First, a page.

Mugwort – an Abundant Medicinal and Culinary Herb

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Mugwort (Artemisia vulgaris)
Mugwort (Artemisia vulgaris)

Mugwort (Artemisia vulgaris), also known as Common Wormwood is a very abundant plant in its growing range.  It grows in the Eastern US and Northwestern US.

Mugwort is adapted to grow in compact rocky soil where other plants might have a hard time.  Mugwort has a long history of use as a medicinal and culinary herb in Europe and Asia where it is native. Although Mugwort is an established culinary herb you should never take Mugwort if you are pregnant, scroll down to our ‘Cautions’ section for details.  There are a few other plants in the genus Artemisia that live in the US  including Western Mugwort (Artemisia ludoviciana) which grows throughout the entire US.  Western Mugwort and others may share some edible and medicinal properties as well as cautions with Mugwort.

Edibility and Culinary Use

Mugwort has a long history of culinary use, it has a unique musty herbal fragrance, the flavor is just as unique and slightly bitter.  It is often used dried as a spice for meats.  The leaves can be eaten fresh in salads, or cooked in soups.  Mugwort has a long history of use in beverages. Mugwort has been added to teas and alcoholic beverages.  The acoholic drink absinthe is made from Artemisia absinthium, a plant in the same genus as Mugwort which  is also referred to as Common Wormwood.  Mugwort was used prior to hops in the making of beer.

Health Benefits

Mugwort has a wide range of health benefits.  It is believed to help in digestion so is often eaten with fatty foods like meat as a dried spice.  It also is known to aid in a number of digestive tract issues such as diarrhea, cramps, vomiting, and constipation.  Mugwort root may help give energy, it is sometimes made into a tea for that purpose. Mugwort has a long history of assisting women with irregular periods and  in reducing menstrual cramp pain.  Mugwort also has a number of uses in the treatment of mood disorders such as anxiety, depression, insomnia, and irritability.  Some people find that Mugwort has dream enhancing properties, there is a long history of use for this purpose, it was taken as a tea or dried and smoked before going to bed.

Key ID Features


Mugwort does contain some components that might be harmful under certain circumstances.  Women who are pregnant should never take mugwort, because it tightens the uterus and could potentially cause a miscarriage, especially early in pregnancy.  Over-consumption of Mugwort should be avoided by everyone because it could have some mild toxic effects if taken in large quantities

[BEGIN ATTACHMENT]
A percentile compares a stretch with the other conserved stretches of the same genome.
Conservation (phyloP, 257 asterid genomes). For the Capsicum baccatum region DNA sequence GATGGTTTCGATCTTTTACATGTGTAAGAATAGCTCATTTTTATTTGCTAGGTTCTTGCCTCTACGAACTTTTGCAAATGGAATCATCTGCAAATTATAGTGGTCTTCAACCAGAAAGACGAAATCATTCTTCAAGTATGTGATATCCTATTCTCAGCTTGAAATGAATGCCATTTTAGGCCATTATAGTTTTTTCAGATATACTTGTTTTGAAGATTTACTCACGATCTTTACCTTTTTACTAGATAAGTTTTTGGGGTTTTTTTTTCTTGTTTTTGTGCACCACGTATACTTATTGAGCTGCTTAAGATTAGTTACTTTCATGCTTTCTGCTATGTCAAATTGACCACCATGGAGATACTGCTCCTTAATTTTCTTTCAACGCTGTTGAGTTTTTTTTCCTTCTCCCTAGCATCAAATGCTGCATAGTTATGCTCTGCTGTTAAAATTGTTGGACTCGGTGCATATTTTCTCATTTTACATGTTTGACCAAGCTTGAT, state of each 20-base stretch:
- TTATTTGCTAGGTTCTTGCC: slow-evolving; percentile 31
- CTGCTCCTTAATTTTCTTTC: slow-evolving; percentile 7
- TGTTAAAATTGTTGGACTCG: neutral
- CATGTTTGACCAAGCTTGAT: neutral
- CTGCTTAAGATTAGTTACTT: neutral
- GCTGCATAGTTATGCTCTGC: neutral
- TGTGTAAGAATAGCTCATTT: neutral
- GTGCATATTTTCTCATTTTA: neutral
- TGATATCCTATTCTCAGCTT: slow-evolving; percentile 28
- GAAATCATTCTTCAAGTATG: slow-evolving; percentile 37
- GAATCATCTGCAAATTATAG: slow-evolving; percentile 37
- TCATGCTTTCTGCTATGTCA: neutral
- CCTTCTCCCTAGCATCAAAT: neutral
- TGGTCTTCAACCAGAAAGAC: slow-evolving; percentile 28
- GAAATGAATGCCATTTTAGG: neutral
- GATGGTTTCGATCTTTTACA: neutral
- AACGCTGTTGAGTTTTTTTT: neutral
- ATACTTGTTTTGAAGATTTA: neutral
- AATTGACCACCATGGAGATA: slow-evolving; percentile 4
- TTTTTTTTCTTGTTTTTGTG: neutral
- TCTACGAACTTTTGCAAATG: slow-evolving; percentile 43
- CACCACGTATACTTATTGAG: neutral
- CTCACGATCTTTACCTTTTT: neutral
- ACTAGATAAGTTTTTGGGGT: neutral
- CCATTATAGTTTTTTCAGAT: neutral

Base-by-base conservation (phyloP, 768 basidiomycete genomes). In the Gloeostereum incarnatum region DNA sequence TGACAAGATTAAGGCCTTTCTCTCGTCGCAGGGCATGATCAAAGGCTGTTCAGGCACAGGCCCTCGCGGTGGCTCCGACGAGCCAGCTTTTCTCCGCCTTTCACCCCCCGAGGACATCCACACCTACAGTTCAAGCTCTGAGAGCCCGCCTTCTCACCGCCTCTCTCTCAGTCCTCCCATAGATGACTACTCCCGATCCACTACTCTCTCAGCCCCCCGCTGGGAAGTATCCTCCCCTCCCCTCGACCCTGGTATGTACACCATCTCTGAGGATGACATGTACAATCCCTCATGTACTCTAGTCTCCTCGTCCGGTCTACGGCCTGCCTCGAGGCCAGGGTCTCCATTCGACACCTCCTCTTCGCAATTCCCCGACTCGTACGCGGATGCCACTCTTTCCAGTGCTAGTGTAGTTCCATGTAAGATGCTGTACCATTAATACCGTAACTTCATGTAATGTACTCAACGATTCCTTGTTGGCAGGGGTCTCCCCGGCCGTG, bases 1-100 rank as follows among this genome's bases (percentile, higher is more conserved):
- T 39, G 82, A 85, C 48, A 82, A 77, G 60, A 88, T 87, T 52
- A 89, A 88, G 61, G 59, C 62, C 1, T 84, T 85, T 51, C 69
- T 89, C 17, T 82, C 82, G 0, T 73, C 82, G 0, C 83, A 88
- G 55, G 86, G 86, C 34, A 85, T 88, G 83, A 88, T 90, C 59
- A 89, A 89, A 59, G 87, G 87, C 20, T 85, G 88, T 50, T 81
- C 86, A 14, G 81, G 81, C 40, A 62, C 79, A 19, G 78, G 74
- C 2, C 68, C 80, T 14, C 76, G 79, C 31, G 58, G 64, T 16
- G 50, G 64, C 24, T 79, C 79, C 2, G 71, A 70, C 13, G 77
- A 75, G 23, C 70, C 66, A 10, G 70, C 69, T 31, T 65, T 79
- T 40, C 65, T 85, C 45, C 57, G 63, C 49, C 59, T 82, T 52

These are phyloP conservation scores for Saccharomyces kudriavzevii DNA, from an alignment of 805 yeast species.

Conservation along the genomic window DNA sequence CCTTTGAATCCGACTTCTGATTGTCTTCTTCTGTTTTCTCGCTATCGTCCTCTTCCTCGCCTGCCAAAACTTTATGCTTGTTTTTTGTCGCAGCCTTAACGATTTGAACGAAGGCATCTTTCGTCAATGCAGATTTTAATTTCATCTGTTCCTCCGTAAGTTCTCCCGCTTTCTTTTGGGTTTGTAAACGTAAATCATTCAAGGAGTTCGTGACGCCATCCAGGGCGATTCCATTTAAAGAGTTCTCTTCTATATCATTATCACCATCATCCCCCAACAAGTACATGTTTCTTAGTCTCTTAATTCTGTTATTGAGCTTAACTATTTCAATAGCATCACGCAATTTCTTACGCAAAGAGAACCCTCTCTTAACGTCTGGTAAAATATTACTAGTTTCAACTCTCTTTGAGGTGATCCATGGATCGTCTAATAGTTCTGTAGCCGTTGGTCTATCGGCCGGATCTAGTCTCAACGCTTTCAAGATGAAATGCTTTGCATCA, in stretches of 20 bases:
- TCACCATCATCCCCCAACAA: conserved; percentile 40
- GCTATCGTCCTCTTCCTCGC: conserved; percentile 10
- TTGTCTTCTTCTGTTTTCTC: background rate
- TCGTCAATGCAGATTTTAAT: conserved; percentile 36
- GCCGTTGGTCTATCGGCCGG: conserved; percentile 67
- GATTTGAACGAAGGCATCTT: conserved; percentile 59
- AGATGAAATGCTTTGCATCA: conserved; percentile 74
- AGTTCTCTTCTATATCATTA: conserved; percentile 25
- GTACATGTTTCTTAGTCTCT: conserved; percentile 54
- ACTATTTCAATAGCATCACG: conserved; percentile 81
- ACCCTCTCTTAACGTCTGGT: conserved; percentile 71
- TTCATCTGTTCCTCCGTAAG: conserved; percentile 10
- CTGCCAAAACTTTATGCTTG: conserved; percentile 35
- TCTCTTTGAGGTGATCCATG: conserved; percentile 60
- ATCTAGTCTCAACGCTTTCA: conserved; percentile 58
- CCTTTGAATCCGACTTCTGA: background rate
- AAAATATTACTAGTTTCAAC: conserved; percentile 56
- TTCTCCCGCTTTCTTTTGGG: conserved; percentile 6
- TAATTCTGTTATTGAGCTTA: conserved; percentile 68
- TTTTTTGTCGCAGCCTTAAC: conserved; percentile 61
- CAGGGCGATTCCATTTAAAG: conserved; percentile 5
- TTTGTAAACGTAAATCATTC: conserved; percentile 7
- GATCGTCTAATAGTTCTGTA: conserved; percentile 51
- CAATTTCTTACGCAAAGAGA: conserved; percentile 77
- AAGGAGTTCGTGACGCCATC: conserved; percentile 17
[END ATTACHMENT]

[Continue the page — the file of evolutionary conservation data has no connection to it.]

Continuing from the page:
Mugwort is an abundant weed that many people have little appreciation for, but in reality it is a plant with a long history of use as a medicinal and culinary herb.  Early in my foraging days I never looked twice at Mugwort but now I nibble on it often and use it in teas and spices. With so many health benefits Mugowort is yet another plant that hides secrets to a healthy lifestyle.  Science would learn a lot from thoroughly researching the chemical components of this plant.

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5 Responses

  1. I have 5 books on edible plants and none of them have a listing for mugwort by any of its names. If it is readily available (and I think there is some in my neighbor’s abandoned horse pasture) why is it not listed…at all…in any of these books? Is there any other name it could be called….I have tried mugwort, artemisia vulgaris, common wormwood and wormwood…just to cover all bases….and I get zero. I even tried looking up just “worts”…..same there.

  2. When I bought a piece of land in Arizona and found sagebrush in a pasture, I was shocked and did not know what to do with it, because I heard that this plant is a real parasite. But you know, I decided to leave it and I don’t regret it at all. There are so many things you can do with it!!

  3. Fairly certain what has the fuzzy stem is Ragweed, not Mugwort (As per the video). Mugwort has more of a Purplish stem with ridges or lines running horizontally.

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